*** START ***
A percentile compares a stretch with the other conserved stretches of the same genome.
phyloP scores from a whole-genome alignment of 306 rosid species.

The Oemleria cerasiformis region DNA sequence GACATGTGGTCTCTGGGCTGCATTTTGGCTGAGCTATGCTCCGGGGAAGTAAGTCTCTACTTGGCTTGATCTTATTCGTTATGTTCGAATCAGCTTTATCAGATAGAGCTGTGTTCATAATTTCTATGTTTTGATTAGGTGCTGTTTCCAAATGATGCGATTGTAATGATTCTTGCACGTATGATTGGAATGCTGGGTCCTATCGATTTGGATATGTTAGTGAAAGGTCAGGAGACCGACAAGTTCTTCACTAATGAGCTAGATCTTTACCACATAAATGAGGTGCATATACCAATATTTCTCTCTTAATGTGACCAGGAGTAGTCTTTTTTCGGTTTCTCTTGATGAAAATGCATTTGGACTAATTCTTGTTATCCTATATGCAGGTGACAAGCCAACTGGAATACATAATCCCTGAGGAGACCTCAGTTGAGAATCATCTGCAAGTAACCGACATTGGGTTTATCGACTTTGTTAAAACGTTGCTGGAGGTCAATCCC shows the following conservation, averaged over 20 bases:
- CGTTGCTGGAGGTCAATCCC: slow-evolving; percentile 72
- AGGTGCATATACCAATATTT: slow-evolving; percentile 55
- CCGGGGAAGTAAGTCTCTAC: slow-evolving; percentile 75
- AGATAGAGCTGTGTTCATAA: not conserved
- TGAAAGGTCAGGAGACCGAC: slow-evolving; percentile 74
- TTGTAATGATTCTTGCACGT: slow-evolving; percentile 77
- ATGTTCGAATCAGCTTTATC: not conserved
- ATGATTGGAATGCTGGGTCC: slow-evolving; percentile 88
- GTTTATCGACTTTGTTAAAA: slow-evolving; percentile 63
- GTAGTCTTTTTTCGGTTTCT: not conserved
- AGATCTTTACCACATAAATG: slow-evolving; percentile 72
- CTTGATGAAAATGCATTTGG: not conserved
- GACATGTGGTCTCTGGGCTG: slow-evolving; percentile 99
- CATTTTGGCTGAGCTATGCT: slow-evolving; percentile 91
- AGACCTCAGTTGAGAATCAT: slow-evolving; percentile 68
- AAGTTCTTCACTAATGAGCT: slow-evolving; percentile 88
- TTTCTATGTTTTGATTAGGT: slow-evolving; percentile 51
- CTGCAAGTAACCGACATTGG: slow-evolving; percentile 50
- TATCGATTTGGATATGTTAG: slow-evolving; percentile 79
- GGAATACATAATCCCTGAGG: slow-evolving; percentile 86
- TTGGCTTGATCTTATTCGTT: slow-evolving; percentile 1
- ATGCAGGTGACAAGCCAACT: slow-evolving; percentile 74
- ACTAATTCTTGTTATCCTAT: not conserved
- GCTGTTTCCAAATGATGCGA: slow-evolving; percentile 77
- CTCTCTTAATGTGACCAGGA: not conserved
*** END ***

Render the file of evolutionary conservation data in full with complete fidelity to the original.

A percentile compares a stretch with the other conserved stretches of the same genome.
phyloP scores from a whole-genome alignment of 306 rosid species.

The Oemleria cerasiformis region DNA sequence GACATGTGGTCTCTGGGCTGCATTTTGGCTGAGCTATGCTCCGGGGAAGTAAGTCTCTACTTGGCTTGATCTTATTCGTTATGTTCGAATCAGCTTTATCAGATAGAGCTGTGTTCATAATTTCTATGTTTTGATTAGGTGCTGTTTCCAAATGATGCGATTGTAATGATTCTTGCACGTATGATTGGAATGCTGGGTCCTATCGATTTGGATATGTTAGTGAAAGGTCAGGAGACCGACAAGTTCTTCACTAATGAGCTAGATCTTTACCACATAAATGAGGTGCATATACCAATATTTCTCTCTTAATGTGACCAGGAGTAGTCTTTTTTCGGTTTCTCTTGATGAAAATGCATTTGGACTAATTCTTGTTATCCTATATGCAGGTGACAAGCCAACTGGAATACATAATCCCTGAGGAGACCTCAGTTGAGAATCATCTGCAAGTAACCGACATTGGGTTTATCGACTTTGTTAAAACGTTGCTGGAGGTCAATCCC shows the following conservation, averaged over 20 bases:
- CGTTGCTGGAGGTCAATCCC: slow-evolving; percentile 72
- AGGTGCATATACCAATATTT: slow-evolving; percentile 55
- CCGGGGAAGTAAGTCTCTAC: slow-evolving; percentile 75
- AGATAGAGCTGTGTTCATAA: not conserved
- TGAAAGGTCAGGAGACCGAC: slow-evolving; percentile 74
- TTGTAATGATTCTTGCACGT: slow-evolving; percentile 77
- ATGTTCGAATCAGCTTTATC: not conserved
- ATGATTGGAATGCTGGGTCC: slow-evolving; percentile 88
- GTTTATCGACTTTGTTAAAA: slow-evolving; percentile 63
- GTAGTCTTTTTTCGGTTTCT: not conserved
- AGATCTTTACCACATAAATG: slow-evolving; percentile 72
- CTTGATGAAAATGCATTTGG: not conserved
- GACATGTGGTCTCTGGGCTG: slow-evolving; percentile 99
- CATTTTGGCTGAGCTATGCT: slow-evolving; percentile 91
- AGACCTCAGTTGAGAATCAT: slow-evolving; percentile 68
- AAGTTCTTCACTAATGAGCT: slow-evolving; percentile 88
- TTTCTATGTTTTGATTAGGT: slow-evolving; percentile 51
- CTGCAAGTAACCGACATTGG: slow-evolving; percentile 50
- TATCGATTTGGATATGTTAG: slow-evolving; percentile 79
- GGAATACATAATCCCTGAGG: slow-evolving; percentile 86
- TTGGCTTGATCTTATTCGTT: slow-evolving; percentile 1
- ATGCAGGTGACAAGCCAACT: slow-evolving; percentile 74
- ACTAATTCTTGTTATCCTAT: not conserved
- GCTGTTTCCAAATGATGCGA: slow-evolving; percentile 77
- CTCTCTTAATGTGACCAGGA: not conserved